"In 1974 Richard Easterlin famously posited that increasing average income did not raise average well-being, a claim that became known as the Easterlin Paradox," the Brookings summary reads. "Since then, some researchers have acknowledged the existence of a link between income and well-being among those whose basic needs have not been met, but claim that beyond a certain income threshold ( a 'satiation point'), further income is unrelated to well-being. But new research by Betsey Stevenson and Justin Wolfers finds a robust link between income and well-being among both the poor and the rich."
The Atlantic notes that this principle applies on a global scale, too. Richer countries lend their denizens more leisure time and more time to self-reflect, thus creating a relatively happy population.
To which we utter a resounding, "Duh." Oh, you mean the less you have to worry about car payments, being part of your friend's extravagant wedding party and paying for your Ivy League education the more you can enjoy life? Color me shocked.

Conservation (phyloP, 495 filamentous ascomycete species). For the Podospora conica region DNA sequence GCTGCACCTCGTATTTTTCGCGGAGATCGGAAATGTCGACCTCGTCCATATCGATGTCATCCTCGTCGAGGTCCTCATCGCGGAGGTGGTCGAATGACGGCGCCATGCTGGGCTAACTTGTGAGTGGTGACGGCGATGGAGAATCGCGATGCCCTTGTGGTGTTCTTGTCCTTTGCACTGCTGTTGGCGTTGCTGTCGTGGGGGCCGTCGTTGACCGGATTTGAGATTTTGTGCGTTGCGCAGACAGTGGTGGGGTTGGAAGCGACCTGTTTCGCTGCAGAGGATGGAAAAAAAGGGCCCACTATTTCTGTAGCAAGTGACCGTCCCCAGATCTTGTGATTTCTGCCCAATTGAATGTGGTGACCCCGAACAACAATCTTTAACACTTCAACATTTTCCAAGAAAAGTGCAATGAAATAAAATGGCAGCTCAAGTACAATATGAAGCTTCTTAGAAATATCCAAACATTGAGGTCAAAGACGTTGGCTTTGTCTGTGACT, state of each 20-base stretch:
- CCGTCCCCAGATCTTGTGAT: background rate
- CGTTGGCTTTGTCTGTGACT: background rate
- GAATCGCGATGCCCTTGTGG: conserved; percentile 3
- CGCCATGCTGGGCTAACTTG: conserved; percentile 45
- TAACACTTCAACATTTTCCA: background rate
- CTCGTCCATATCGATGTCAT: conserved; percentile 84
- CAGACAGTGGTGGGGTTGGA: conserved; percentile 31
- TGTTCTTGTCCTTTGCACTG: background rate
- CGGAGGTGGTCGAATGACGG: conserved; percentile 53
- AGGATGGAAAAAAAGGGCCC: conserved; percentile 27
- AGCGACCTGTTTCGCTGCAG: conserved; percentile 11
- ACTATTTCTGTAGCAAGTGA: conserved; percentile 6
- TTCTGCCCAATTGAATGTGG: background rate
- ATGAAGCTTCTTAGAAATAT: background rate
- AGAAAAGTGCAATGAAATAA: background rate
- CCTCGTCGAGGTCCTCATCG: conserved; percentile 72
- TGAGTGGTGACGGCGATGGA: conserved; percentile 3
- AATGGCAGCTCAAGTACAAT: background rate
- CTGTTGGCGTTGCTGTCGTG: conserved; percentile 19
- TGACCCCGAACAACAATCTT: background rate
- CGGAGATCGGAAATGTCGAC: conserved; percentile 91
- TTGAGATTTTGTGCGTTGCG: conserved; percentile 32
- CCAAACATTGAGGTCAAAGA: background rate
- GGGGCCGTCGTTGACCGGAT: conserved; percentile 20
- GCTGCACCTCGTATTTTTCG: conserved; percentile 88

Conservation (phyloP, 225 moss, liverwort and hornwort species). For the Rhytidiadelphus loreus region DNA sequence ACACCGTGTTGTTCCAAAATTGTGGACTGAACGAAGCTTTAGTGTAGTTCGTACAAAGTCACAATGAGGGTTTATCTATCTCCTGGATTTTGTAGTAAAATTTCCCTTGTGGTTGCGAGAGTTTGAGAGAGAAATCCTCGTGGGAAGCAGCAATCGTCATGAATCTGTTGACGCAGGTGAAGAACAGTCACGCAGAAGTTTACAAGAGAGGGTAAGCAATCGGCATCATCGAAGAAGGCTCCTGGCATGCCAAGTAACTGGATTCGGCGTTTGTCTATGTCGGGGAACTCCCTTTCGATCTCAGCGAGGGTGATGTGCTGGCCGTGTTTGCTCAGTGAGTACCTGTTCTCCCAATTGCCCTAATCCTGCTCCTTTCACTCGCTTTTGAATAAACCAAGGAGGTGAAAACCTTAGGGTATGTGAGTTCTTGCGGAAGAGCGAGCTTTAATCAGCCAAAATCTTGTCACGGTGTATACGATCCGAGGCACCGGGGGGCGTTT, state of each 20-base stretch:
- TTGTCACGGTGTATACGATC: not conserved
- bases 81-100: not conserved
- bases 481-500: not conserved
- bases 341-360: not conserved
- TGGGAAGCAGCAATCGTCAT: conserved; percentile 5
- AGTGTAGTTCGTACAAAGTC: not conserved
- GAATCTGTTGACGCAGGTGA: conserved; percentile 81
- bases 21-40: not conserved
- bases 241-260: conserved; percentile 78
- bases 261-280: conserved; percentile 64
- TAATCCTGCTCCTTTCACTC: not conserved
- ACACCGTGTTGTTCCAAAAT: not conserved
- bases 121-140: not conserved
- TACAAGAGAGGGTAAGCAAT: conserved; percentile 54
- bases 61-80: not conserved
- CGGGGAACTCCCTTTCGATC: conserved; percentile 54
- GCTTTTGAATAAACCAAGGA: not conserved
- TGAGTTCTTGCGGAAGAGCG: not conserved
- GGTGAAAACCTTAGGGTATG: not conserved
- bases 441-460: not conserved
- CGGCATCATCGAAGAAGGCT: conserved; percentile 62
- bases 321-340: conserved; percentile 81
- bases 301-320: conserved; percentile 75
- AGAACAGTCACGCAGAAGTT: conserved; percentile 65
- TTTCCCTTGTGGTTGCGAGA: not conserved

Sure, this seems to be the first time anyone made a serious academic effort to research the money-buys-happiness phenomenon to back up suspicions a lot of us have held all along. But it's hardly surprising, despite all those years of society lecturing us about how "money can't buy happiness." We all secretly thought otherwise, right?
But happiness is subjective and money can only do so much to bolster your sense of purpose. PayScale digs up a lot of data about job satisfaction – one important shade of happiness, you could say – and how it relates to compensation. What it found is that people who have a sense of purpose report higher satisfaction than someone who's paid more and just going through the motions.
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